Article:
Entries tagged with “growth”.

Ah, that familiar refrain – a mix of love and derision provoked by the vagaries of life in my favorite West African country: the power cuts out randomly in the midst of a big soccer match, “Oh, Ghana!” The new road washes out because of inadequate culverts? “Oh, Ghana!” And now, the country’s economy grows 34% in the second quarter of 2011 – expanding the GDP by 3.4 percent in that quarter alone (h/t to Andy Sumner for pointing this out to me)?

Wait, isn’t that good news?

Well, on its face, yes – this surge in growth suggests there is a lot more money at play in Ghana, and that will hopefully result in new and better jobs, greater revenues for the state, and eventually better services for the population.  But there are two big caveats that really, really worry me here.

  1. The growth was driven mostly by growth in the mining and quarrying sector – of which oil has about a 2/3 share. So the economy has grown, but it is still commodity-dependent.  Admittedly, they now have oil on top of cocoa and gold, but these don’t exactly track independently of one another.  Building your whole economy on three commodities is not a path to a stable, sustainable future.
  2. Ghana does not seem to have a plan to spend all of this new revenue in a manner that will trigger the virtuous process I was describing above.  Without a plan, the possibility of misuse and redirection of funds into private accounts rises dramatically (h/t to Mark Weston).

Oh, Ghana!

Even the oddly good news – agricultural (economic) growth seems to be matching the growth of mining and quarrying – isn’t really that good.  At first glance, this news seems to suggest that ag production is increasing, or that more of that production is getting to market before spoiling, trends that would benefit much of the Ghanaian population.  Maybe not, though – Ghana’s light-crop cocoa crop doubled over the same period last year, suggesting this increase is largely pegged to cocoa.  Worse, a big chunk of this improvement is tied to good weather, which is difficult to gamble on year-to-year.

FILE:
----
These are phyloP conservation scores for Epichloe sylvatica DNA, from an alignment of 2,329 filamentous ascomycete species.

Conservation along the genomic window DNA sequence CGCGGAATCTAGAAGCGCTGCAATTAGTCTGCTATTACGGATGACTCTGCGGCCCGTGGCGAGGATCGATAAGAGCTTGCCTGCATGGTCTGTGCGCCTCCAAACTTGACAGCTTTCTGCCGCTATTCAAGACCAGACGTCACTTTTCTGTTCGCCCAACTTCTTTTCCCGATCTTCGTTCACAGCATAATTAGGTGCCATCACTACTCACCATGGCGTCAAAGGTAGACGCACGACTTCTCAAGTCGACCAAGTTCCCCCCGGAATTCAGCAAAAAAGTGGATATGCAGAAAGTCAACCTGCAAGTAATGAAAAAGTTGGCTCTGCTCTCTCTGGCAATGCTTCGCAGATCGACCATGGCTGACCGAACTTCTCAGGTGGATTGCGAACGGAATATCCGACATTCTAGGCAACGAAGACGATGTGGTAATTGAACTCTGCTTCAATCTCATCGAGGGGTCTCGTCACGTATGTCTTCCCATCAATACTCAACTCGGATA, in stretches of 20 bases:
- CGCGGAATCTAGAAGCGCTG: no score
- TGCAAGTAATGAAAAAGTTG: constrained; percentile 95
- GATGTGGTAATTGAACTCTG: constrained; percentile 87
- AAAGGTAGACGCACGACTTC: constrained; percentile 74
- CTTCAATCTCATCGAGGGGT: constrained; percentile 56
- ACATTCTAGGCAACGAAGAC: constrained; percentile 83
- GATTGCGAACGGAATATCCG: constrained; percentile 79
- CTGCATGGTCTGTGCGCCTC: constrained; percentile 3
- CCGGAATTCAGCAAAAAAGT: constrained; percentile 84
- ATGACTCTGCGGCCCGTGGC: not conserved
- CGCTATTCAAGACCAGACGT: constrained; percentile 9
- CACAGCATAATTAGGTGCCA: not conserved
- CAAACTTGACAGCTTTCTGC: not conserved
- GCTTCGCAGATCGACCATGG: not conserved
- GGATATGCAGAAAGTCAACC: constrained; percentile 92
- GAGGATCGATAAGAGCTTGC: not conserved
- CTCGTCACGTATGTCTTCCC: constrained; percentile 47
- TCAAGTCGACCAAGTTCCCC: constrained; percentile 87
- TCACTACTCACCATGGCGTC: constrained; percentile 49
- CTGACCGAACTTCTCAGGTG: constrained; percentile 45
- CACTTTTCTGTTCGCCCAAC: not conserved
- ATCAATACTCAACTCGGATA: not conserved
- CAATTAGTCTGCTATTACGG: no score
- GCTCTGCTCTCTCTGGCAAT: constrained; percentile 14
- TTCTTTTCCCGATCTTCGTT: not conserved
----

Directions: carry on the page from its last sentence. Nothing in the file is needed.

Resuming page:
Oh, Ghana!

An interesting post at Blood and Milk yesterday led a commenter to note that we shouldn’t use the terms “international development” and “aid” interchangeably – that the “real big story about development is exactly that it is NOT all about aid, but about domestic elites establishing pro-growth rules.”

For me, this raises two issues – the first is about the relationship between aid and development, and the second about the character of development itself.  Alanna Shaikh, who writes the Blood and Milk blog, added a new post today that addressed the first.  In this post, Shaikh argues “You can, and do, get development without aid. I’m pretty sure you don’t get it without economic growth.”  Well, sort of.  I currently work in one of the world’s largest development/aid organizations.  I am the climate change coordinator for the Bureau most directly responsible for our aid activities (as opposed to our development activities).  This puts me in something of an odd position – I am a development/environment person tasked with thinking and program-building for the long-term in an aid organization that is often reactive in its programming and its mandate.  Why, then, did I take this position?  Because of the need to better connect aid to development (and vice versa).  Right now, aid and development exist in very different worlds – even in the same building, there is little communication or coordination between these two missions.  This galls people on both sides of the divide, from leadership down the line.  The vision of an agency like mine is that aid should transition to development, ideally seamlessly (though at this point we would take any sort of transition).  Adaptation to climate change is one area where such transitions can be created out of existing programs – our aid teams work on hydrometeorological disaster risk reduction (DRR), and our development side works on adaptation to climate change.  These are very similar areas of work, differentiated largely by timeframe.  One of my jobs over the next few years will be to better connect our hydromet DRR and adaptation programming to build one connection between aid and development – a thread that we might use to close other aid/development gulfs (such as in food aid and agricultural development).